Jackie Ormes and African American Comic Strips
During a vast majority of the Twentieth Century, African Americans were shunned within the pages of the major newspapers, which gave little actual reporting on subjects that mattered to that segment of the population. Thus in addition to mainstream media, most African Americans also subscribed to black newspapers, such as the Pittsburgh Courier, the Chicago Defender and New York Amsterdam News. And just like their white-dominated brethren, these publications likewise contained their own comic strips, created and drawn by African Americans specifically for the African American community.
Although the medium was dominated by males, both the Pittsburgh Courier and Chicago Defender had comic strips written by an African American woman during the 1930s, 40s and 50s. Her name was Jackie Ormes, and while she was living in Chicago for the majority of those years, Ormes was born and bred in the Steel City, and it was within her hometown Courier that she ultimately found her greatest success.
“Jackie Ormes’ work crossed several thematic boundaries and presented readers with a variety of expectations and pleasures,” Nancy Goldstein writes in Jackie Ormes: The First African American Woman Cartoonist (University of Michigan Press, 2008). “Her wide range of styles and topics eludes easy categorization. For some, her most memorable achievements may be found in her participation in the tradition of American editorial cartoonists. Others will admire her pinup art and her bold invention of herself as an artist in that genre, so popular at the time. Her work can be appreciated for its messages of racial uplift, made especially interesting because they were aimed at a wide readership in a family newspaper. Ormes’ cartoons also vividly document the material culture of the postwar period and show the ways people dressed, how they furnished their homes, and their ambitions, pleasures and pastimes.”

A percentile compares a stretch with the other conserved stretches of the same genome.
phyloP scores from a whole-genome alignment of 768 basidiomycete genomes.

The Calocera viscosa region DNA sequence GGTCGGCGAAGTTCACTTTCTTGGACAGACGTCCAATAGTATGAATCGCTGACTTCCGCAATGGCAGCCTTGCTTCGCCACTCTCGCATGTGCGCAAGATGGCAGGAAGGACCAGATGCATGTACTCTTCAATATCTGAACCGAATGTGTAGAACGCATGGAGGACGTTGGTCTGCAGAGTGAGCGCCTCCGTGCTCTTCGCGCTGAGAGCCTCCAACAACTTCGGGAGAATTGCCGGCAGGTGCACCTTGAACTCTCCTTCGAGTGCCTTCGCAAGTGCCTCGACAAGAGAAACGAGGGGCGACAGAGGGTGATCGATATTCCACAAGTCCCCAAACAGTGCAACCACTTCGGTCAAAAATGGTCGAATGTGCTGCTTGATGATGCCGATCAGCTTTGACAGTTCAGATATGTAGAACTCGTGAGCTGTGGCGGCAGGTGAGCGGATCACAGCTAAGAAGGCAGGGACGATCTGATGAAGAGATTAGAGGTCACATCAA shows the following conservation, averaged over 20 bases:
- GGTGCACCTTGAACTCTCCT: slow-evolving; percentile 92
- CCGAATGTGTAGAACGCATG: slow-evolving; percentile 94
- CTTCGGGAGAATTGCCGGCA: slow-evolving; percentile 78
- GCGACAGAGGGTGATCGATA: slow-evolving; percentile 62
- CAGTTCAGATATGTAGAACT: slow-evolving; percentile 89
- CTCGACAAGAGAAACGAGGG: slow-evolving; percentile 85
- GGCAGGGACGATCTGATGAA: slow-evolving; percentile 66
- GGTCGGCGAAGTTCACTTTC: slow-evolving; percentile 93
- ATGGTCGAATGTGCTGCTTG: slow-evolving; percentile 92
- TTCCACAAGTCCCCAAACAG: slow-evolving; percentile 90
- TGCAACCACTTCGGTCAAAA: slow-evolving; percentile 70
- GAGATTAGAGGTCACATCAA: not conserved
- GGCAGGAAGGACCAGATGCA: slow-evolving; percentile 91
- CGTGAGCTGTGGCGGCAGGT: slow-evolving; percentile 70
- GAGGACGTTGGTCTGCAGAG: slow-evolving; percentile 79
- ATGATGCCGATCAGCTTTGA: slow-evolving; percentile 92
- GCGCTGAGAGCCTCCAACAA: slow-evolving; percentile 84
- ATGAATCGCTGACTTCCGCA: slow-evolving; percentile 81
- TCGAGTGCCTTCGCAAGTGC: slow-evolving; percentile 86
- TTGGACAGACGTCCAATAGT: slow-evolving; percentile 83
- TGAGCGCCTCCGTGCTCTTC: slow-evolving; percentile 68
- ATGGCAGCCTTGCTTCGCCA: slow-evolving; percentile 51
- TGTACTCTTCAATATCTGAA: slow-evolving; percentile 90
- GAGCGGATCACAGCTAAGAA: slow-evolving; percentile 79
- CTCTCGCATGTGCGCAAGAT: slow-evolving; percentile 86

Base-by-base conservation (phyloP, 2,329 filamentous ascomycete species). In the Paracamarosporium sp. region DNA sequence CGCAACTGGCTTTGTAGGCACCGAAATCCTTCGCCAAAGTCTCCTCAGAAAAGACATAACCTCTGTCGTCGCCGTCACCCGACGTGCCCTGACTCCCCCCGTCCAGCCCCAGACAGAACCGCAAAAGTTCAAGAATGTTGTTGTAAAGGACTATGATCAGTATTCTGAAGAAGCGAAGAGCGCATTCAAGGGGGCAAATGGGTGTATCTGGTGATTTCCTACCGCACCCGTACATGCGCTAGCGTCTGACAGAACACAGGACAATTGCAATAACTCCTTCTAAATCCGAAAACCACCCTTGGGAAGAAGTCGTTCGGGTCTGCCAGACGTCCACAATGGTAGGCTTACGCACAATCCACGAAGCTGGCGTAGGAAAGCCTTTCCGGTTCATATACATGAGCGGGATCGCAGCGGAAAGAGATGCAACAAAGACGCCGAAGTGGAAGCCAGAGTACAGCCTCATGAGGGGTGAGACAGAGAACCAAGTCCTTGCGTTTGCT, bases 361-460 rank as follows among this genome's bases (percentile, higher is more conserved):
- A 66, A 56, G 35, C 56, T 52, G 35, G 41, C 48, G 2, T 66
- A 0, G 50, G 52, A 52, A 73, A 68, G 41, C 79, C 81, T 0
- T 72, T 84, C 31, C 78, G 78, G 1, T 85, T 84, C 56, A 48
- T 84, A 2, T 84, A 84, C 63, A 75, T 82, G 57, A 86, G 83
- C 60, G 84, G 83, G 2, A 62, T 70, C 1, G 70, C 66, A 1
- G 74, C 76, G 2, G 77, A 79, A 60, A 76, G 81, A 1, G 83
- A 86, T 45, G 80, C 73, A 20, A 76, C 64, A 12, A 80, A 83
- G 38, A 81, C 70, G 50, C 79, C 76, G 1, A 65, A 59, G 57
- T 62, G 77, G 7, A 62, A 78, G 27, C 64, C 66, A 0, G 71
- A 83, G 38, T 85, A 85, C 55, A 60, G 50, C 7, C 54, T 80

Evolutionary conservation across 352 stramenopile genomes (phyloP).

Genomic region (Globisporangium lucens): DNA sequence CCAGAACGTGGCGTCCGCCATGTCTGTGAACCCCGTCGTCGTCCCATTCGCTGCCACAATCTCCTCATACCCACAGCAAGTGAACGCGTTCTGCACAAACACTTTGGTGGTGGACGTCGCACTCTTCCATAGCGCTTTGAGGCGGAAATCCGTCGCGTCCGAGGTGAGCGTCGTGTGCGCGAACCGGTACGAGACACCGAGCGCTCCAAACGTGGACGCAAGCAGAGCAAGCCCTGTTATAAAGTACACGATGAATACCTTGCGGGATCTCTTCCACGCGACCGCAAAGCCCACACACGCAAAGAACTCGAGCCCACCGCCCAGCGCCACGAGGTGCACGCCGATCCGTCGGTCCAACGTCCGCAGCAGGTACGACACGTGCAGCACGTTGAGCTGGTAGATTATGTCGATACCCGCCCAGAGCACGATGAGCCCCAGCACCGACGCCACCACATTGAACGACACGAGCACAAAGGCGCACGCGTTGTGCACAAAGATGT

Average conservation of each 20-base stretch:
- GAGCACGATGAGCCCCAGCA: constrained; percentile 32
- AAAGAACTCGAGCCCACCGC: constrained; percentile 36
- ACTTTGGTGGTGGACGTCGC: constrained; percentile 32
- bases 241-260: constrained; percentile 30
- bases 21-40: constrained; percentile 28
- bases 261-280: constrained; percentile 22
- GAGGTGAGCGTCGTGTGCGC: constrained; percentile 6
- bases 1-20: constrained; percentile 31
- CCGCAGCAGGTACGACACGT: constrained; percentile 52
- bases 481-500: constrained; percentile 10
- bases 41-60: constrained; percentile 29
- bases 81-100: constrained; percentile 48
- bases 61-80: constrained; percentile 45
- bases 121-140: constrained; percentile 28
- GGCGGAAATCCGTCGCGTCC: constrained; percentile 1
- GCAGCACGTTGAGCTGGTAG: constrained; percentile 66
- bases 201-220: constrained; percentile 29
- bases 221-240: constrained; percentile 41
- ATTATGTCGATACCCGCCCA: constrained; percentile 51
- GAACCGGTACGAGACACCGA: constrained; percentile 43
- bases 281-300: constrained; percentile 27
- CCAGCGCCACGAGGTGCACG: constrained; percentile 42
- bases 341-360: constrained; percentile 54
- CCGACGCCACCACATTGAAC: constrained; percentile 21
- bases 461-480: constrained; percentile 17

Zelda Mavin Jackson was born on August 1, 1911, in Pittsburgh, although her family moved shortly thereafter to Monongahela in nearby Washington County. Young Zelda was eventually nicknamed Jackie, a shortened version of her last name, and upon graduation from high school, she moved back to the Steel City and got a job at the Pittsburgh Courier as a proofreader and freelance journalist.
In 1937, Jackie Ormes created a comic strip called Torchy Brown in “Dixie to Harlem,” which told the story of a young country girl who moves from Mississippi to New York City in order to make it as a lounge singer at the famed Cotton Club. The comic strip only ran in the Pittsburgh Courier for one year, and by the time it had ended, Jackie Ormes had moved to Chicago with her husband.